As you spend some time today in this study I encourage you to both reflect back on how your growth has been shaped by these and other activities and if needed find a way to begin one or more of these practices within your own life.

For those of you who are really interested here is take 1! Enjoy!

May 10 – Intentional Faith Development with Nancy Ward

Acts 16:4-5

Then they went from town to town, instructing the believers to follow the decisions made by the apostles and elders in Jerusalem. So the churches were strengthened in their faith and grew larger every day.

Hi, I’m Nancy Ward, a member of Lake Deaton United Methodist Church’s Discipleship committee, here to share with you my thoughts on Intentional Faith Development.

Intentional Faith Development calls on us as Christians to learn God’s word, grow in our faith and share and explore that faith with others. Jesus Christ calls us to reflect his love for us out to the world.

We can study and learn about the Bible and God’s word on our own, but doing so in community keeps us accountable to that faith development. At Lake Deaton, we have many opportunities to fellowship with others including small groups, Grow Nights, Sunday School, Bible Studies and more. Even during COVID we have met on Zoom, talked on the phone and found ways to connect and weather our “storms” together in faith. When we’re studying with people who come to the table with different experiences, we learn to strengthen our love for God in ways we never imagined.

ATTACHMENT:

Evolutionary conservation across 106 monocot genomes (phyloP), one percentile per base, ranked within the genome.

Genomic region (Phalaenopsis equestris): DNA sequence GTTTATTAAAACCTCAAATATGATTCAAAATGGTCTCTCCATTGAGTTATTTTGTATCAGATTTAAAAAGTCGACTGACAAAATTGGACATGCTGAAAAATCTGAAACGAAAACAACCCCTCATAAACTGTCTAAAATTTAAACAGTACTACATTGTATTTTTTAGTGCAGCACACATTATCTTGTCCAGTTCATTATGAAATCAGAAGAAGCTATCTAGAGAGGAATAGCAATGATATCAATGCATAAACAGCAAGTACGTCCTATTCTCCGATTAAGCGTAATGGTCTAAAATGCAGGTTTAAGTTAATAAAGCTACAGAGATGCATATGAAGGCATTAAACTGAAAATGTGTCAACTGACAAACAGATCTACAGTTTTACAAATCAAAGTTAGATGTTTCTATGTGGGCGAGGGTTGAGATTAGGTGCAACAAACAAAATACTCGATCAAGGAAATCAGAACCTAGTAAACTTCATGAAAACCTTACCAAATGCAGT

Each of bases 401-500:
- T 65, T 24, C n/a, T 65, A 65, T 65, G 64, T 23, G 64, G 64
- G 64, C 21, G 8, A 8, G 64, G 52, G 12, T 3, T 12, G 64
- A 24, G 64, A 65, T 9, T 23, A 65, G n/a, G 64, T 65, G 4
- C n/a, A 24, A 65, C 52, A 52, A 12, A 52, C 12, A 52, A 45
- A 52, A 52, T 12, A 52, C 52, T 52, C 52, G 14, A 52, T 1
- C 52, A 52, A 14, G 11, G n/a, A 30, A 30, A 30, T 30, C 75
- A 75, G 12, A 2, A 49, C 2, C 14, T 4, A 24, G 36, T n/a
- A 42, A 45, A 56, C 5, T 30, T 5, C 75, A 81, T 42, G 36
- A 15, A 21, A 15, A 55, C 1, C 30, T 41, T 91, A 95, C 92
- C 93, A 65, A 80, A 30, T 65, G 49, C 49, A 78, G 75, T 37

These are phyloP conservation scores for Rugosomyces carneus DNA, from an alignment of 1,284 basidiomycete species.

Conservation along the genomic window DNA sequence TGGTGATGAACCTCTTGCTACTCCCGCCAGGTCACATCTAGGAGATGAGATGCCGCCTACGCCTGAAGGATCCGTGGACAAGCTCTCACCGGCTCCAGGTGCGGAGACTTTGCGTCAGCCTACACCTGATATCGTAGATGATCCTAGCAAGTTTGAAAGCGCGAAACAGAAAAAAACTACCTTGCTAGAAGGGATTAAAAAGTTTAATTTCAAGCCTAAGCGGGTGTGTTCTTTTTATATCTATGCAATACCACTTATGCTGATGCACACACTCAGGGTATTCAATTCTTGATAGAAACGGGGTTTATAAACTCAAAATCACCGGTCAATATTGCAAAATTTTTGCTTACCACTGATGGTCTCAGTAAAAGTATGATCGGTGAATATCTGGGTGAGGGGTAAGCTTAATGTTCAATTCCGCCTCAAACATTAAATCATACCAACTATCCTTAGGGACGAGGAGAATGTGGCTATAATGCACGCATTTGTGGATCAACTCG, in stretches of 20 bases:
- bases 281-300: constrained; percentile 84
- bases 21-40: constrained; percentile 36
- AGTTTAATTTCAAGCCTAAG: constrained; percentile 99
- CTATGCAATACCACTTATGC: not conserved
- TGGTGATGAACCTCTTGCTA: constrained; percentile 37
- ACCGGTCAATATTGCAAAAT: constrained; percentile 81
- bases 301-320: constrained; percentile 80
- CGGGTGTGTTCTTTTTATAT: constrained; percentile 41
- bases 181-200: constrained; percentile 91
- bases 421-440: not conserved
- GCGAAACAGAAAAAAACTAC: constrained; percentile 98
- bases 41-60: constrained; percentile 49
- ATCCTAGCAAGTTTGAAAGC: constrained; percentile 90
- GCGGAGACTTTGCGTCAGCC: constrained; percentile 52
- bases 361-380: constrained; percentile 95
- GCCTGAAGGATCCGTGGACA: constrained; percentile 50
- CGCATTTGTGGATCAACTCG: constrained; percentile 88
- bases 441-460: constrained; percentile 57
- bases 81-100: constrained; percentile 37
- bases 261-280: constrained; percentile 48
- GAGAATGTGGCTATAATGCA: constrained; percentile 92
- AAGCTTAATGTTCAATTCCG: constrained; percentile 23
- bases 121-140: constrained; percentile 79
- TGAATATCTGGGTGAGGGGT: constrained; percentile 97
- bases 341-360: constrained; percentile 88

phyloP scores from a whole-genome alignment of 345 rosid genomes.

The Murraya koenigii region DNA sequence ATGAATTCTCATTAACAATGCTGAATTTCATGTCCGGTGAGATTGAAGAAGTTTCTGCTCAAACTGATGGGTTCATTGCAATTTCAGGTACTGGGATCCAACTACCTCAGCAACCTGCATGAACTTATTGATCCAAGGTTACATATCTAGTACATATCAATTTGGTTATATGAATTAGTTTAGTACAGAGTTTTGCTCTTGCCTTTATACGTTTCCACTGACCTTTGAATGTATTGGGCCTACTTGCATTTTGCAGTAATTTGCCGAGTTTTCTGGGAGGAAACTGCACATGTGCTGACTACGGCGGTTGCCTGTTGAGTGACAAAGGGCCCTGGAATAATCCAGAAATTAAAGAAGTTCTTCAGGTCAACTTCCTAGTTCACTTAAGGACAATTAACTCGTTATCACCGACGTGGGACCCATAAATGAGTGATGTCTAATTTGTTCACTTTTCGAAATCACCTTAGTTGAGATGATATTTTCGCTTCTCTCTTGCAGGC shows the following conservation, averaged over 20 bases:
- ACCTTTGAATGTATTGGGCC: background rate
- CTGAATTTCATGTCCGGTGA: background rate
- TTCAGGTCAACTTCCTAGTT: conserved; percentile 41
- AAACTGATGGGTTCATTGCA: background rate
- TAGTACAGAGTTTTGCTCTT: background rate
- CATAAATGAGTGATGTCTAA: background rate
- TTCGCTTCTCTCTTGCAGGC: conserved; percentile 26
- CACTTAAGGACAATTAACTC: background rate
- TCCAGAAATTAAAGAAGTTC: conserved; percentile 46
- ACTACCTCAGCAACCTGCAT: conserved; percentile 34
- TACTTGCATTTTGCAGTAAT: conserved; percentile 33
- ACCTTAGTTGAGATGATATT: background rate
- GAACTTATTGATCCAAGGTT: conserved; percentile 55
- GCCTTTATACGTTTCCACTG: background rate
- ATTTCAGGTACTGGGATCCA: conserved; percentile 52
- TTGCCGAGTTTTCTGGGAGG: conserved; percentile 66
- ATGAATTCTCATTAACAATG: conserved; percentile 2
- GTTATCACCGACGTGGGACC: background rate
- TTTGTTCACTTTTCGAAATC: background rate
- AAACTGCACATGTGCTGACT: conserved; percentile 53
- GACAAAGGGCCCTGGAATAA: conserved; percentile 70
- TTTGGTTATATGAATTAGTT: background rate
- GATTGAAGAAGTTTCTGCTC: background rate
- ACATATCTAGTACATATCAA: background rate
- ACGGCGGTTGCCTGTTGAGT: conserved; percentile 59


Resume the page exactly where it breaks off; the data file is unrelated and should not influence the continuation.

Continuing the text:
As a member of Lake Deaton for 6 years, I’m always amazed at the faith development activities which are available to us. I’ve learned from wonderful teachers and insightful group members. This has changed my faith life. It’s my hope that you will take part in some of these opportunities which have helped me in my walk with Christ

Each person’s faith grows differently but I’ll tell you about my faith journey in the video.

Discussion questions:

  1. Who has helped you in developing your knowledge of the Bible? What have churches you’ve attended before coming to Lake Deaton done to help you become a more faithful Christian?
  2. How could you help share your faith with others?

May 8 – Risk-Taking Mission and Service with Barb Strome

Hello Lake Deaton family and friends.  My name is Barbie Strome and my greatest Joy comes from serving others.

RISK-TAKING MISSION AND SERVICE

When I began volunteering at the Wildwood Soup Kitchen, I didn’t know that delivering hot meals to individual families would evolve into also delivering hot meals and weekly groceries to a group of homeless families living in a rundown motel near the interstate. Every Wednesday, boxes filled with vegetables, fruits, cereals, crackers, granola bars, peanut butter, jelly, breads, soups, pastries, canned tuna and chicken, pastas, ramen noodles, etc., completely filled my car. Not knowing exactly where I was going or who I would be meeting was a bit outside my comfort zone, but Philippians 4:13 “I can do all things through Christ who strengthens me” kept coming to mind.